Amanda Gross is a transplanted Atlantan, living and working in Pittsburgh for the last few years. You might know her if you helped knit the bridge.
Her presentation is on the artwork she’s created for her blog, Mistress Syndrome, which is “part of a lifelong journey of personal and collective healing from the multi-layered, generational trauma of what it means to be a white woman.”
Francis Crisafio was born and raised in Lawrenceville, where his father was a barber for 80 years. His father, recently deceased, is the subject of Samsons Hair Repaired, a way of looking at him, his neighborhood, and his longtime clientele.
His PKN presentation will focus on another project, Holdup in the Hood, where children on Pittsburgh’s North Side create self-portraits. The larger body of work that incorporates drawings, re-cycled photographs, print media and body gesture to explore issues of race, class and gender.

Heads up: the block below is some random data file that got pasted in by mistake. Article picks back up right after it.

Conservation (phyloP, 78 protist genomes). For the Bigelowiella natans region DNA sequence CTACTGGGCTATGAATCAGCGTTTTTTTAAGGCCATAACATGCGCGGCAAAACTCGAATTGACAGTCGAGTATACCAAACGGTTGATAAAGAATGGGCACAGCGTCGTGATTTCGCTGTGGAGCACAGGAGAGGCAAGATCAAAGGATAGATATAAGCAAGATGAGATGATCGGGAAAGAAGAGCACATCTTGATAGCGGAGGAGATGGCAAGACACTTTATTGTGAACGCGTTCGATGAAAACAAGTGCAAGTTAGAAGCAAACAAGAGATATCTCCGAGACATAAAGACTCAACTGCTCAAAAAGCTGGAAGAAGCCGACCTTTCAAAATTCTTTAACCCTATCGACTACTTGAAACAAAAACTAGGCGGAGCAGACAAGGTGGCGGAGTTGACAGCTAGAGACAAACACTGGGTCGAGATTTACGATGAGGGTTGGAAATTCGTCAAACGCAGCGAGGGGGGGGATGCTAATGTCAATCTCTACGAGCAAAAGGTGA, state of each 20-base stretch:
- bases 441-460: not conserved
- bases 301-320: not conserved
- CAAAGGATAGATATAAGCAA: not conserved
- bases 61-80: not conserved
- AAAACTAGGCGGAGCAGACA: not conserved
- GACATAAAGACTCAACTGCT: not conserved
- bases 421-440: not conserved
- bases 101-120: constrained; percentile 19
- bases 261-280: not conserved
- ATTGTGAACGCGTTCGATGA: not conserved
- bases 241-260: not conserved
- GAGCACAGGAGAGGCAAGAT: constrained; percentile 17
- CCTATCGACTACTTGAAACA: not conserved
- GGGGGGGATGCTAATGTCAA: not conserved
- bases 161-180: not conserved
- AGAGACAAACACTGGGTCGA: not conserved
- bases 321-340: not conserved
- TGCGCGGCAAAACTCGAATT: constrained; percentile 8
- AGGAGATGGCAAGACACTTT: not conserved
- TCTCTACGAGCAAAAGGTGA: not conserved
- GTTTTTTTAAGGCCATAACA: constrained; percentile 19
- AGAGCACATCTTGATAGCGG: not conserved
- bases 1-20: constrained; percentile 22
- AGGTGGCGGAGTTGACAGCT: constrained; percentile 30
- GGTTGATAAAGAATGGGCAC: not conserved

Images from the project have been exhibited since 2006, and most recently the project was a finalist for a 2015 LensCulture Exposure Award. It will be exhibited in London beginning in May 2016, and Francis also hopes to publish a book on the project in the near future.
Maranie has several social issues that she is working to raise awareness on including acid attacks on women [graphic image warning] and human trafficking. She is involved with a Pittsburgh-based NGO called “The Project to End Human Trafficking”. Visit their website to find out how you can help.
Today I have for you my first full hour with a female designer, Jen Bee.
This interview was recorded prior to the passing of Gary Carlough, co-founder of Edge Studio where my guest today developed her love for restaurant design. He also taught at my alma mater, Carnegie Mellon University. He was a force in the Pittsburgh design community and he will be missed.